Pressing on: When You Can’t “Forgive Yourself”
Passage: 2 Corinthians 5:17-20
Key Verse: “Therefore if anyone is in Christ, he is a new creature; the old things passed away; behold, new things have come.” V.17
I’ve met several people along the years who claimed that they couldn’t stop thinking about their past sins, those decisions they made before accepting Christ as their Savior. One particular lady suffered with self-depreciating thoughts for many years following her salvation. Although she believed God had cast her sins as far as the east is from the west (Psalm 103:12), she could not stop thinking about them and, consequently, felt undeserving of God’s love.
Many people can relate to this experience. I believe it’s more common among folks like me, who became Christians as adults. We (usually) come to Christ with many more regrets than someone who was saved at an early age.
Regardless of how old you were when you became a Christian, the concept of “self-forgiveness” is a dangerous one. It’s dangerous because of its consequences to our spiritual lives. If we are to live victorious in Christ, we must confront the reasons as to why we cannot seem to release our past mistakes and take ownership of our New Creature nature, purchased with Jesus’ precious blood at the cross.
Holding on to our past mistakes grieves God’s heart. When we refuse to let go, we take a position that belong to God alone: We become judges.
In a very twisted way, we assume a position of self-righteousness.
Indeed, saying that what you’ve done is beyond forgiveness is the same as telling Jesus that His blood was not enough. It’s like believing that the blood of the perfect Lamb was not sufficient to spare us from the angel of death (Exodus 12:23). It’s saying that we must add our blood to the door posts.
Constantly remembering the sins that you’ve committed may also mean that you aren’t completely healed, or that you have not entirely overcome the temptations that haunted you in the past.
“I’m not worthy of love” – screams that God made a mistake when He chose you to become part of His family. Because He IS love. (1 John 4:8)
One Table, Two Men, Renewed Life and Eternal Damnation
It was time for the Passover celebration. Jerusalem was buzzing with Jews from everywhere, ready to receive forgiveness and restoration. The upper room was quiet, Jesus Words echoing in the hearts of His close friends. He said His time had come.
Peter’s heart was filled with grief. Judas’ was full of greed. The Savior gave Peter the terrifying news that he would deny him three times that very night. He then tells His disciples that one of them would betray Him. Judas knew all along it was him. As He kissed Yeshua’s face, He knew he was sealing His fate. His sin was deliberate, carefully planned.
Peter, on the other hand, could not conceive in his heart that he would deny His best Friend, His Redeemer. Not long before, he had proclaimed Yeshua’s deity to all who could hear it (Matthew 16:13-17). He loved the Savior. Believed Him. Longed to follow Him. Risked his own life to save Him in Gethsemane (John 18:10). He had no intention to betray the long awaited Messiah. And yet, as the rooster crowed at dawn, guilty filled his heart. Three times had he denied His Lord. All in one fateful night.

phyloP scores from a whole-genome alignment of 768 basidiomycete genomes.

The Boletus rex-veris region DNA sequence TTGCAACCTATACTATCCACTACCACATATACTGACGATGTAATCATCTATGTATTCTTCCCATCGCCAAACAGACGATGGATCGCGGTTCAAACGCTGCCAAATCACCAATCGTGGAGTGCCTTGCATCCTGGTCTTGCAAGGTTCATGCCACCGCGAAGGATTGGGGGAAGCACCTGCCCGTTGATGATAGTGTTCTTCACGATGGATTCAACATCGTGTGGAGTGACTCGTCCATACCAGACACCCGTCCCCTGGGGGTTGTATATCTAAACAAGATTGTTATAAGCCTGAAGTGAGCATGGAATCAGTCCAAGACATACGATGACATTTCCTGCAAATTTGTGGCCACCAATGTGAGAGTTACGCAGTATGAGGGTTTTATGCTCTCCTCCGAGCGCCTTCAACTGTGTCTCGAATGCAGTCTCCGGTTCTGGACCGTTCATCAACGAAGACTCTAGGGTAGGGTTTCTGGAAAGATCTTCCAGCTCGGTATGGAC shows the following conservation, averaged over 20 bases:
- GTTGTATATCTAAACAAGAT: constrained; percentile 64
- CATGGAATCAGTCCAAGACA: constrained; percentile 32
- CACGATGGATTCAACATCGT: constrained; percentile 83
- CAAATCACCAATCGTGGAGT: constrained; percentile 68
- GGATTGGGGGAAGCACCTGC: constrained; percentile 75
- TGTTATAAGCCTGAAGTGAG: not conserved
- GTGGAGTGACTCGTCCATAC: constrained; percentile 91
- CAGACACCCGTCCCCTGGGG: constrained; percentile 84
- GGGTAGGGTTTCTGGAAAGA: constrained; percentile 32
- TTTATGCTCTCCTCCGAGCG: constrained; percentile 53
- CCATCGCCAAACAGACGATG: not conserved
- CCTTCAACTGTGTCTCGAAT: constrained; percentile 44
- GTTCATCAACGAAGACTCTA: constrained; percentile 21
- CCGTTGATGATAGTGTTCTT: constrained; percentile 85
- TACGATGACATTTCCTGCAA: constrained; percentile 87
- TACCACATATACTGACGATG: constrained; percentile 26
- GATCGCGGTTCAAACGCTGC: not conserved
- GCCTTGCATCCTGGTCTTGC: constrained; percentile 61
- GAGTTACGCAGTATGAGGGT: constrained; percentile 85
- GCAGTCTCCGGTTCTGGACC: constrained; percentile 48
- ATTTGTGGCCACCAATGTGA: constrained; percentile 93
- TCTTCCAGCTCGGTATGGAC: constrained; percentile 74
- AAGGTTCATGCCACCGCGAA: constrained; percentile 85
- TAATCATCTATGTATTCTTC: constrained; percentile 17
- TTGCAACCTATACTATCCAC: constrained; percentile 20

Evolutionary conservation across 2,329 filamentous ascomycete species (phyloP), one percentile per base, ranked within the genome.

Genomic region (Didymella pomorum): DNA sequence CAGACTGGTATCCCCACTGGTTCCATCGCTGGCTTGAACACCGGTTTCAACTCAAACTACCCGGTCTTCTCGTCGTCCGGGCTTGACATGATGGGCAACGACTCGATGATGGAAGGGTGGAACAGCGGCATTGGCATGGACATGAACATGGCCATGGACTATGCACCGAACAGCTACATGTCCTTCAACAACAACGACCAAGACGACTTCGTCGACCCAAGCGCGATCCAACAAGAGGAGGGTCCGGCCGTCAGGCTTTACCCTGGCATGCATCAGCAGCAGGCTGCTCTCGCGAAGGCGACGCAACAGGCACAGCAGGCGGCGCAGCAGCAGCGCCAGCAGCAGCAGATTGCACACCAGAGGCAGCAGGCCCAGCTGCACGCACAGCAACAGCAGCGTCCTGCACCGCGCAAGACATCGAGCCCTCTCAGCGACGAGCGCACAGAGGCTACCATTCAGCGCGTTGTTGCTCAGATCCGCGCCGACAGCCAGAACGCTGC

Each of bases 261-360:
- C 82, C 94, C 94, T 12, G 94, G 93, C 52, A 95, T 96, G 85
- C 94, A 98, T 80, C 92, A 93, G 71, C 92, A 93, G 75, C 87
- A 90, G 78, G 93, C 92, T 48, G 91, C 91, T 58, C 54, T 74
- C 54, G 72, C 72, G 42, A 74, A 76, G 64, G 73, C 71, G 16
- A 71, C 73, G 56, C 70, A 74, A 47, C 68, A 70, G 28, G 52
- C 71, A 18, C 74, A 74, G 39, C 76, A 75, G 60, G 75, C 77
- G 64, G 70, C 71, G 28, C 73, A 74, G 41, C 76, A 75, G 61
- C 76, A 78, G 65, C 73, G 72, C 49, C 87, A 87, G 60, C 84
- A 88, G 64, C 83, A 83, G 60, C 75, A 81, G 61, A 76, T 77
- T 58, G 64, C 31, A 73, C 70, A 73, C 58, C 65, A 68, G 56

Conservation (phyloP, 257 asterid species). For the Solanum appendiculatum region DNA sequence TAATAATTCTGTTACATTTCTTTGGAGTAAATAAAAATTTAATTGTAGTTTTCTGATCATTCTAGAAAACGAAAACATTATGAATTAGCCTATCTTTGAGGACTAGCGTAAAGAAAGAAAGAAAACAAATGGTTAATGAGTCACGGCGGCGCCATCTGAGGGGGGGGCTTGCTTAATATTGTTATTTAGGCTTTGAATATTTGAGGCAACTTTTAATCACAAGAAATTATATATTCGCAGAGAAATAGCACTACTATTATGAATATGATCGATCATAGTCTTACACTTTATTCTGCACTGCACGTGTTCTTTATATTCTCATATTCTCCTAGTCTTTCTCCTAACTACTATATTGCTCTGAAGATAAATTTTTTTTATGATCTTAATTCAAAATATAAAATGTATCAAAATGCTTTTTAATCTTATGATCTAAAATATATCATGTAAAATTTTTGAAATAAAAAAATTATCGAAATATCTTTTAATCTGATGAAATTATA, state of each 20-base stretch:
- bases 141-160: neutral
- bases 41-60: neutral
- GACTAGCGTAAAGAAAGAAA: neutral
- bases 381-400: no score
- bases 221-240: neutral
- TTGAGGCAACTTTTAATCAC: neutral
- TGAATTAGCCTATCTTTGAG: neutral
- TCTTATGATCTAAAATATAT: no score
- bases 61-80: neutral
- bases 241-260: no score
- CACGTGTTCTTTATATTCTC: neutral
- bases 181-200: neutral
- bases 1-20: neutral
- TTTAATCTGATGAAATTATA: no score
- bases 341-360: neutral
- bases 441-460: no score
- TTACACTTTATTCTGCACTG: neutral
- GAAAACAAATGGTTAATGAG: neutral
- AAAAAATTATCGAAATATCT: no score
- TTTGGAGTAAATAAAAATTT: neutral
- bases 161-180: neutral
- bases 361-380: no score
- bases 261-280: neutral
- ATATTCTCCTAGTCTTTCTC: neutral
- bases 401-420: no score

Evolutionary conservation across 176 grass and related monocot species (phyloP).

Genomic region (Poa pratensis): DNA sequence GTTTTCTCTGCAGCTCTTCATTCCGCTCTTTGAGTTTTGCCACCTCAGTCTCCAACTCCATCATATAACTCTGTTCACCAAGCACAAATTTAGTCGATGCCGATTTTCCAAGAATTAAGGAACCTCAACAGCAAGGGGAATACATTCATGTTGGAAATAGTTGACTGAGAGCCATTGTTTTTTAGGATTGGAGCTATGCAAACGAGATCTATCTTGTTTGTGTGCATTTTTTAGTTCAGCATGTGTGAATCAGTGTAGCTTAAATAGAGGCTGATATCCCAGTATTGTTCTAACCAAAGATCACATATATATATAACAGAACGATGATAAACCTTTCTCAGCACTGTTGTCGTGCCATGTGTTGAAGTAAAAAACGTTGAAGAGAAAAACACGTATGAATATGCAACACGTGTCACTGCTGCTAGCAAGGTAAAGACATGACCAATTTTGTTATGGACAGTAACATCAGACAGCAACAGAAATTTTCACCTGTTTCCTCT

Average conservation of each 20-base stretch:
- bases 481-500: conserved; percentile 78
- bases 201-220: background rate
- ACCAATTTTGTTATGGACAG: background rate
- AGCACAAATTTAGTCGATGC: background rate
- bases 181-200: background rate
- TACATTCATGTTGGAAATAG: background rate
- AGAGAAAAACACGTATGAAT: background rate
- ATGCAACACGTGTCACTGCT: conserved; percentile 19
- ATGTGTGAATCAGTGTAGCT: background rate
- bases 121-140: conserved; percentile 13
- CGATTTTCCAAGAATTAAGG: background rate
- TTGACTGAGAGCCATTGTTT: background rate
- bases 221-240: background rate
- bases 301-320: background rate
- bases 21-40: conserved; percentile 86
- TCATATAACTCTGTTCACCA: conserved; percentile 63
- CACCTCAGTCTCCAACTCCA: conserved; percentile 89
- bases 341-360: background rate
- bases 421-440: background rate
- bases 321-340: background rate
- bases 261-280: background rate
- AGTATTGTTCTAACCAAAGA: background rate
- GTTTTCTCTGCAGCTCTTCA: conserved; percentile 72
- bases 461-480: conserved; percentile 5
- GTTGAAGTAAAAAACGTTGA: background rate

As we turn the pages of the Book, we see how their response to their sin shaped each man’s destiny. Judas could not forgive himself. Although he had access to the same Throne of Grace that you and I have, his guilt didn’t allow him to receive eternal life.
Peter, on the other hand, used his sin and Yahweh’s forgiveness to move on and further the kingdom. He did not deny his wrong doing, but instead of using it to deepen the roots of self-deprecation and defeat, he used his experience to tell others of God’s redeeming grace.
I imagine Peter’s overwhelming joy while writing his epistle, remembering the Master’s forgiveness: “He personally carried our sins in his body on the cross so that we can be dead to sin and live for what is right. By his wounds you are healed.” 1 Peter 2:24.
He carried our sins in His body so that we can use our past to testify of His amazing grace, not to condemn us. By His priceless wounds we are HEALED. Forgiven. Period.
So, what is it going to be?
Will you keep carrying the weight of the past, allowing the Accuser to point his nasty finger at you, saying: “How dare YOU think you are worth anything?”. Thus, like Judas, choose (spiritual) death?
Or… Will you contemplate His stretched arms on the cross and choose to accept the vastness of His love and all-forgiving grace?
The accuser is behind your tendency to not let go. You must understand that. Your self-condemnation does not come from the cross. It comes from the one who did everything to prevent the cross.
You need to pick up the beautiful new robe of righteousness, the New Creature clothes that were purchased by His precious blood, and declare:
Devil, go bark at another tree. You’re done here! Yes, I was hopeless in my sins, but Yeshua HaGo’el, Jesus my Redeemer, erased them all.
I’m not hanging my future on the Field of Blood like Judas did.
Instead, I’m following Peter to Jerusalem, Judea, and to the ends of the earth, telling others of God’s sin-erasing, chain-breaking grace.
I’m reaching forward.
I’m pressing on.
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